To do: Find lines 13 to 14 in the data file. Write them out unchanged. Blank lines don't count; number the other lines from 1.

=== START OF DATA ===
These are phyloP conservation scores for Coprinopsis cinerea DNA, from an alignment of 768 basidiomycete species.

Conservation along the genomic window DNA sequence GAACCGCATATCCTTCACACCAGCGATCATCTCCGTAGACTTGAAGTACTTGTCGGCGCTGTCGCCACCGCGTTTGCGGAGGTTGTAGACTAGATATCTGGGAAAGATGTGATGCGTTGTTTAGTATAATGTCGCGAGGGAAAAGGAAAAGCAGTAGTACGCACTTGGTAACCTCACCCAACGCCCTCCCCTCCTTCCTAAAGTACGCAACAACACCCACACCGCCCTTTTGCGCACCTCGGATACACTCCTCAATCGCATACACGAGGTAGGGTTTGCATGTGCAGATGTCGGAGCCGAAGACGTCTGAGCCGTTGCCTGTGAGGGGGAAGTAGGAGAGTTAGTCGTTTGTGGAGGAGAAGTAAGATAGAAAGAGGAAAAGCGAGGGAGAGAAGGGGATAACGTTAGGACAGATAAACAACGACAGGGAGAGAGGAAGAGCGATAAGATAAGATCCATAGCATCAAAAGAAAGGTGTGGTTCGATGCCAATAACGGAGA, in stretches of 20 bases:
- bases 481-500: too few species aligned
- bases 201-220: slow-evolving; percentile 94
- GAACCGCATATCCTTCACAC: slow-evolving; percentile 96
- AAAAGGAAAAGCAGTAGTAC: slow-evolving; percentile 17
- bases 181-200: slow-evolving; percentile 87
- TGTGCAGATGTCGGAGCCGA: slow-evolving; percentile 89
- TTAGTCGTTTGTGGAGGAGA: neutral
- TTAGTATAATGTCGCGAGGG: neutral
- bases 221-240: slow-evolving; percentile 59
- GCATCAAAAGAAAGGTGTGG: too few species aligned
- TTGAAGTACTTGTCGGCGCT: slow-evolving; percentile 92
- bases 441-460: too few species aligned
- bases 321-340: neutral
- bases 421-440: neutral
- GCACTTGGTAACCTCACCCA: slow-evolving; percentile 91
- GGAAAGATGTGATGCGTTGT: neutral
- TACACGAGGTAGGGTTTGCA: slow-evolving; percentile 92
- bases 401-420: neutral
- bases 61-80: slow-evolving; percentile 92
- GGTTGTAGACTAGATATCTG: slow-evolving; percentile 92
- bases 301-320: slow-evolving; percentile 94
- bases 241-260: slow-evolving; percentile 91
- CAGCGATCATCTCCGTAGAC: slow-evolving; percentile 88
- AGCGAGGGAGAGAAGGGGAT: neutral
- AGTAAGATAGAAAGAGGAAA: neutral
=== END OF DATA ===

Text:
- TTGAAGTACTTGTCGGCGCT: slow-evolving; percentile 92
- bases 441-460: too few species aligned